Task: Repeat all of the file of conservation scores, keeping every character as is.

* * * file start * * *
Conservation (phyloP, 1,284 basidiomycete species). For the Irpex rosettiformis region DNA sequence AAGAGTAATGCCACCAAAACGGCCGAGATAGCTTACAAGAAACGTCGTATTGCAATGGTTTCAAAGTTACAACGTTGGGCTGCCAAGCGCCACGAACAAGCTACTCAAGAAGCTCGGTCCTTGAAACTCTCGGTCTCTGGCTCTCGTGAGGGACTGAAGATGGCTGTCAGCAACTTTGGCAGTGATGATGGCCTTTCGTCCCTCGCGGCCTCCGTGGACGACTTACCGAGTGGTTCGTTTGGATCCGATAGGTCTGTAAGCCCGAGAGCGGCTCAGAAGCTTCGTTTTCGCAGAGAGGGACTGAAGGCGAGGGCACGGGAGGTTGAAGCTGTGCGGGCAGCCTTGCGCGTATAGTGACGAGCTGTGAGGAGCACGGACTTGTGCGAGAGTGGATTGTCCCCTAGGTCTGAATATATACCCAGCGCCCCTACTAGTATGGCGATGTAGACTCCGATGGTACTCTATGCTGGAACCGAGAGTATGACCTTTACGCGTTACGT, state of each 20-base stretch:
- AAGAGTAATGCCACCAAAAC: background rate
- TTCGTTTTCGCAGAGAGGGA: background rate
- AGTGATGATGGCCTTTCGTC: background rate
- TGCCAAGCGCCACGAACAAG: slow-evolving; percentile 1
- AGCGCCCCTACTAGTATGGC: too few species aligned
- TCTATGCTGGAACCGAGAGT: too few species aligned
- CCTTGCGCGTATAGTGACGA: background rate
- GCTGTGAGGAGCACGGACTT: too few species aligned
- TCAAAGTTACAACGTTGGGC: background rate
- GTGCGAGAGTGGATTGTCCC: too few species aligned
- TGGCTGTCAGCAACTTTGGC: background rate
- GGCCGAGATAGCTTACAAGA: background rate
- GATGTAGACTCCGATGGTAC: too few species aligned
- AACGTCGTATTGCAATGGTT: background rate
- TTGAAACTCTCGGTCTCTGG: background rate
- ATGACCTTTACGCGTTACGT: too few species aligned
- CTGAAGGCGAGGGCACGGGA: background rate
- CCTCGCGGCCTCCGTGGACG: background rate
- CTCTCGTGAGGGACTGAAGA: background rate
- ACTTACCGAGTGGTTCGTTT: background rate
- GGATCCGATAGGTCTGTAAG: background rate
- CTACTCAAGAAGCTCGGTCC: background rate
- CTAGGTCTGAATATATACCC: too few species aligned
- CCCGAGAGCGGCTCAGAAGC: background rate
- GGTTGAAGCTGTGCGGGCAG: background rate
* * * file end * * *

Conservation (phyloP, 1,284 basidiomycete species). For the Irpex rosettiformis region DNA sequence AAGAGTAATGCCACCAAAACGGCCGAGATAGCTTACAAGAAACGTCGTATTGCAATGGTTTCAAAGTTACAACGTTGGGCTGCCAAGCGCCACGAACAAGCTACTCAAGAAGCTCGGTCCTTGAAACTCTCGGTCTCTGGCTCTCGTGAGGGACTGAAGATGGCTGTCAGCAACTTTGGCAGTGATGATGGCCTTTCGTCCCTCGCGGCCTCCGTGGACGACTTACCGAGTGGTTCGTTTGGATCCGATAGGTCTGTAAGCCCGAGAGCGGCTCAGAAGCTTCGTTTTCGCAGAGAGGGACTGAAGGCGAGGGCACGGGAGGTTGAAGCTGTGCGGGCAGCCTTGCGCGTATAGTGACGAGCTGTGAGGAGCACGGACTTGTGCGAGAGTGGATTGTCCCCTAGGTCTGAATATATACCCAGCGCCCCTACTAGTATGGCGATGTAGACTCCGATGGTACTCTATGCTGGAACCGAGAGTATGACCTTTACGCGTTACGT, state of each 20-base stretch:
- AAGAGTAATGCCACCAAAAC: background rate
- TTCGTTTTCGCAGAGAGGGA: background rate
- AGTGATGATGGCCTTTCGTC: background rate
- TGCCAAGCGCCACGAACAAG: slow-evolving; percentile 1
- AGCGCCCCTACTAGTATGGC: too few species aligned
- TCTATGCTGGAACCGAGAGT: too few species aligned
- CCTTGCGCGTATAGTGACGA: background rate
- GCTGTGAGGAGCACGGACTT: too few species aligned
- TCAAAGTTACAACGTTGGGC: background rate
- GTGCGAGAGTGGATTGTCCC: too few species aligned
- TGGCTGTCAGCAACTTTGGC: background rate
- GGCCGAGATAGCTTACAAGA: background rate
- GATGTAGACTCCGATGGTAC: too few species aligned
- AACGTCGTATTGCAATGGTT: background rate
- TTGAAACTCTCGGTCTCTGG: background rate
- ATGACCTTTACGCGTTACGT: too few species aligned
- CTGAAGGCGAGGGCACGGGA: background rate
- CCTCGCGGCCTCCGTGGACG: background rate
- CTCTCGTGAGGGACTGAAGA: background rate
- ACTTACCGAGTGGTTCGTTT: background rate
- GGATCCGATAGGTCTGTAAG: background rate
- CTACTCAAGAAGCTCGGTCC: background rate
- CTAGGTCTGAATATATACCC: too few species aligned
- CCCGAGAGCGGCTCAGAAGC: background rate
- GGTTGAAGCTGTGCGGGCAG: background rate